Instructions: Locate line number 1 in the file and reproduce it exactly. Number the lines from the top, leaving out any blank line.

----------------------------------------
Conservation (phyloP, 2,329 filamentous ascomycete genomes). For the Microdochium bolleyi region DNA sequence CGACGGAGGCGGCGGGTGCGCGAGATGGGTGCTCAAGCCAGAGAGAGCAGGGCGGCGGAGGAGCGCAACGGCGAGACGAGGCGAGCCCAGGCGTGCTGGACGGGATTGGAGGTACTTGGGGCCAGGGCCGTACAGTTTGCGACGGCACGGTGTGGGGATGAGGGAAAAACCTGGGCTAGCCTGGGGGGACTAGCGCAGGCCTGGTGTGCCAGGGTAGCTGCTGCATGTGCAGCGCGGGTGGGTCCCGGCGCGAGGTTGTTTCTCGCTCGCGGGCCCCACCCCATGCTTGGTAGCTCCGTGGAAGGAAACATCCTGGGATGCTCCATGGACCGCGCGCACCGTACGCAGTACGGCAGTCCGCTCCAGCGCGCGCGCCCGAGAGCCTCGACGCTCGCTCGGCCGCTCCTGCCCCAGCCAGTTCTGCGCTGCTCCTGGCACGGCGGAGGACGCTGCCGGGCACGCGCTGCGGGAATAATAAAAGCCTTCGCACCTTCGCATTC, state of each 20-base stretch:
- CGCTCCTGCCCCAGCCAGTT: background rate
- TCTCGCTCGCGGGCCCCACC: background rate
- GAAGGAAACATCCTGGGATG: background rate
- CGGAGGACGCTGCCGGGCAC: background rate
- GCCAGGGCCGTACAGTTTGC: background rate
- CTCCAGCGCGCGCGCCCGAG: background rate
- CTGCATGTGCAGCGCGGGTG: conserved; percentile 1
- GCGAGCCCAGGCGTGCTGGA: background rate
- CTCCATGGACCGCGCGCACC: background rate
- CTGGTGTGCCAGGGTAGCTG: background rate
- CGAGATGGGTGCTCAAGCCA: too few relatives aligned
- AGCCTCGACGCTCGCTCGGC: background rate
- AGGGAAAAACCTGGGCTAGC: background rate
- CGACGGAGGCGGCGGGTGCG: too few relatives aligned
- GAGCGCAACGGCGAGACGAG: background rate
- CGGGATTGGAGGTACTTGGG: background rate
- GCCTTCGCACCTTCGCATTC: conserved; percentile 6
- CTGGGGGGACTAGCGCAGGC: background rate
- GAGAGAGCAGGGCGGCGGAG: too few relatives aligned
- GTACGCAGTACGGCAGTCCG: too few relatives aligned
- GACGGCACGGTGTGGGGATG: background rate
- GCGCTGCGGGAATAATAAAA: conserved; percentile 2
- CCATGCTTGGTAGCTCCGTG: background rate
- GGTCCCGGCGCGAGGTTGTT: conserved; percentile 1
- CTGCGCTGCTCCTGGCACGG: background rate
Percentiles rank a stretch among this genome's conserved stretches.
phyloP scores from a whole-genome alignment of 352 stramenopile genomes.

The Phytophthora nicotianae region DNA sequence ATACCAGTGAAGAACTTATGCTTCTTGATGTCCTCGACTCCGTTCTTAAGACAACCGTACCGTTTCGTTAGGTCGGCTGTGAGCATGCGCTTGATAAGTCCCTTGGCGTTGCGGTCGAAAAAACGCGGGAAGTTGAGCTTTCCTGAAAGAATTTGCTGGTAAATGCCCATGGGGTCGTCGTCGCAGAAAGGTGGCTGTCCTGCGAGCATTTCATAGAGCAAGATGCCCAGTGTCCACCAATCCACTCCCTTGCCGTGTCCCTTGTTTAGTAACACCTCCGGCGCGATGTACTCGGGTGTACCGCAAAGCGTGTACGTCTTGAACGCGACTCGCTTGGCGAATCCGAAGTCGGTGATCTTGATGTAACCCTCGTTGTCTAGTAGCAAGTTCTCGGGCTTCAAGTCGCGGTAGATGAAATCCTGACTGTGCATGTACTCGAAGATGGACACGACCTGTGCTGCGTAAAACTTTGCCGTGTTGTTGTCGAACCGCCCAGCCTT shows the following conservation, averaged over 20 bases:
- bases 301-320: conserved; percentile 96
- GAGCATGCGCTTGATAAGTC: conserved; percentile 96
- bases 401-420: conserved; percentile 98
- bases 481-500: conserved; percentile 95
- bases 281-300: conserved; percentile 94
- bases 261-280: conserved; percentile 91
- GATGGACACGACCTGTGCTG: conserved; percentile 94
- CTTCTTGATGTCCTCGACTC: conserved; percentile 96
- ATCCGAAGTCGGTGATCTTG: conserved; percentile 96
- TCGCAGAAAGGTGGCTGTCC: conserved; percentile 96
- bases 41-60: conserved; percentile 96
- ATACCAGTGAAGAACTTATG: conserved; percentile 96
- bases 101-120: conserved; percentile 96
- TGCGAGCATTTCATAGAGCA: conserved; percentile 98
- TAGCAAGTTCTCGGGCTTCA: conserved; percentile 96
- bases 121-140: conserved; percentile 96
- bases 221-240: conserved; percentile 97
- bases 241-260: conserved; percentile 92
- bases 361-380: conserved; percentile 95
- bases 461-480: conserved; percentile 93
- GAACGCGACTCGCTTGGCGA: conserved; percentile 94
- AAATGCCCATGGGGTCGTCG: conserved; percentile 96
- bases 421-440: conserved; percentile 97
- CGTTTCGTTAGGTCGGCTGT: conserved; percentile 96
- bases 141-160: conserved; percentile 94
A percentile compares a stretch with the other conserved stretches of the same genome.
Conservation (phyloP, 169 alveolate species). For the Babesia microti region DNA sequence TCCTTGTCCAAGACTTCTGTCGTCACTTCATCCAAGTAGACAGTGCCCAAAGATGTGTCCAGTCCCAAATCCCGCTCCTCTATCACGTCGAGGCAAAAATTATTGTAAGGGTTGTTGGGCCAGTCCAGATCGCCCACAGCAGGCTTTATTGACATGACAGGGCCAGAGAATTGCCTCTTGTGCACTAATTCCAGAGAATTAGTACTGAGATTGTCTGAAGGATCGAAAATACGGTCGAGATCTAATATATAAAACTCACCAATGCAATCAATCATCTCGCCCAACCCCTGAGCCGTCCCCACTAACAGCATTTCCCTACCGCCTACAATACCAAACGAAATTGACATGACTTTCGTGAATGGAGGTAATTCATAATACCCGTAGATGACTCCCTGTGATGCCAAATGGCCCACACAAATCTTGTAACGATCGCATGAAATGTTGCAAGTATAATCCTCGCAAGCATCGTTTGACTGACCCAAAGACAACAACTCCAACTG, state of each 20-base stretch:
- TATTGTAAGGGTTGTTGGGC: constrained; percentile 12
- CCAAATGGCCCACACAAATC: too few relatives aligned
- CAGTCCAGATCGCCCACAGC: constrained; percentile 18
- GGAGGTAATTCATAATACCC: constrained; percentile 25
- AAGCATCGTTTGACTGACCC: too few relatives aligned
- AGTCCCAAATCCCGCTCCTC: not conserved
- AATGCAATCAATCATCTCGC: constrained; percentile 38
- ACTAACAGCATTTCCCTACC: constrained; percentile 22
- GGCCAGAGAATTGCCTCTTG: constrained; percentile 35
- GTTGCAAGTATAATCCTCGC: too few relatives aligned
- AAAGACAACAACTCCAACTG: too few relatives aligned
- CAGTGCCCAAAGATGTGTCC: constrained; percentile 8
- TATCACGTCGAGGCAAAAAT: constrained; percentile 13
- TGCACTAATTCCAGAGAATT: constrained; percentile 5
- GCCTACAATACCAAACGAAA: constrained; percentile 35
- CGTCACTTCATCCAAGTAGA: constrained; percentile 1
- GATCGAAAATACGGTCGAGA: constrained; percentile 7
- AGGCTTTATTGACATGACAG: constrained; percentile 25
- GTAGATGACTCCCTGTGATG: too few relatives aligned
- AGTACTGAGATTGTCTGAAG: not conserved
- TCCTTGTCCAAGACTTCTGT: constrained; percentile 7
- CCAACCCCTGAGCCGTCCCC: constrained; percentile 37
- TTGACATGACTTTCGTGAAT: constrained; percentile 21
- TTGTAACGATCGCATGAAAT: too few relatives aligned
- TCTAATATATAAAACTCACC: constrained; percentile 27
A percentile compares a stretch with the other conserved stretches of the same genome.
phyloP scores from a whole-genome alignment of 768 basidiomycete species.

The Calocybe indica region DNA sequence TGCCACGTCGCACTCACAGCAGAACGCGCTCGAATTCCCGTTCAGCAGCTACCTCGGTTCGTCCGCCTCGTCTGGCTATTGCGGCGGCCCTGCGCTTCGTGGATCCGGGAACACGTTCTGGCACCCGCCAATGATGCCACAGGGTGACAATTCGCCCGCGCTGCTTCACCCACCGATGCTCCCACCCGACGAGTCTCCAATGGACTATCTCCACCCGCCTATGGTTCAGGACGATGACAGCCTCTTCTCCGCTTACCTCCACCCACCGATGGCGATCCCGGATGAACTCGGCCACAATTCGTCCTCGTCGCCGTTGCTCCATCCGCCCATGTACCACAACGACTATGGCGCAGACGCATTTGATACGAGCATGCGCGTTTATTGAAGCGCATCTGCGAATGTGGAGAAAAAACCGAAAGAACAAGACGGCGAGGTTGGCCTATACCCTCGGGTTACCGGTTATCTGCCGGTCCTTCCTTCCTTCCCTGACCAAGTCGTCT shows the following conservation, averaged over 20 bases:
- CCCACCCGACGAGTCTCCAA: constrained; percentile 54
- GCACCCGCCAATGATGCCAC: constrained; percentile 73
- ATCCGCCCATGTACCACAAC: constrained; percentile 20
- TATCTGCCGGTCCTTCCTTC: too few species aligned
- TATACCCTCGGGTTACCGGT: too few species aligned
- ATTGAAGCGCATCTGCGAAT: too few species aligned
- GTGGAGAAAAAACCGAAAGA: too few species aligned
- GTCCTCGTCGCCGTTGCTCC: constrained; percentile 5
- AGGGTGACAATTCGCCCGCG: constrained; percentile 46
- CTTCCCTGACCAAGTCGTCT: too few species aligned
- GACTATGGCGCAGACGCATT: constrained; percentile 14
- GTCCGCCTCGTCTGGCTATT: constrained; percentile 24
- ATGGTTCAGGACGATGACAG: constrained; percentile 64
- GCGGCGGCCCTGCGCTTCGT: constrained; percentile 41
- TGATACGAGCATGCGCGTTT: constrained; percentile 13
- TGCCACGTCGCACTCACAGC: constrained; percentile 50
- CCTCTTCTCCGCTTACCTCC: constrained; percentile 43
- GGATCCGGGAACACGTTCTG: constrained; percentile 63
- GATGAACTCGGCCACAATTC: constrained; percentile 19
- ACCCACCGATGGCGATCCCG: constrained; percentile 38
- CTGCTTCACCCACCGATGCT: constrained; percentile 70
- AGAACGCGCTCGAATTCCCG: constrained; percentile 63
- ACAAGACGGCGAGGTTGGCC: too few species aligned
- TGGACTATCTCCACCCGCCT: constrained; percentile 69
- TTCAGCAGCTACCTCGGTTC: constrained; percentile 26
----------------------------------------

Conservation (phyloP, 2,329 filamentous ascomycete genomes). For the Microdochium bolleyi region DNA sequence CGACGGAGGCGGCGGGTGCGCGAGATGGGTGCTCAAGCCAGAGAGAGCAGGGCGGCGGAGGAGCGCAACGGCGAGACGAGGCGAGCCCAGGCGTGCTGGACGGGATTGGAGGTACTTGGGGCCAGGGCCGTACAGTTTGCGACGGCACGGTGTGGGGATGAGGGAAAAACCTGGGCTAGCCTGGGGGGACTAGCGCAGGCCTGGTGTGCCAGGGTAGCTGCTGCATGTGCAGCGCGGGTGGGTCCCGGCGCGAGGTTGTTTCTCGCTCGCGGGCCCCACCCCATGCTTGGTAGCTCCGTGGAAGGAAACATCCTGGGATGCTCCATGGACCGCGCGCACCGTACGCAGTACGGCAGTCCGCTCCAGCGCGCGCGCCCGAGAGCCTCGACGCTCGCTCGGCCGCTCCTGCCCCAGCCAGTTCTGCGCTGCTCCTGGCACGGCGGAGGACGCTGCCGGGCACGCGCTGCGGGAATAATAAAAGCCTTCGCACCTTCGCATTC, state of each 20-base stretch: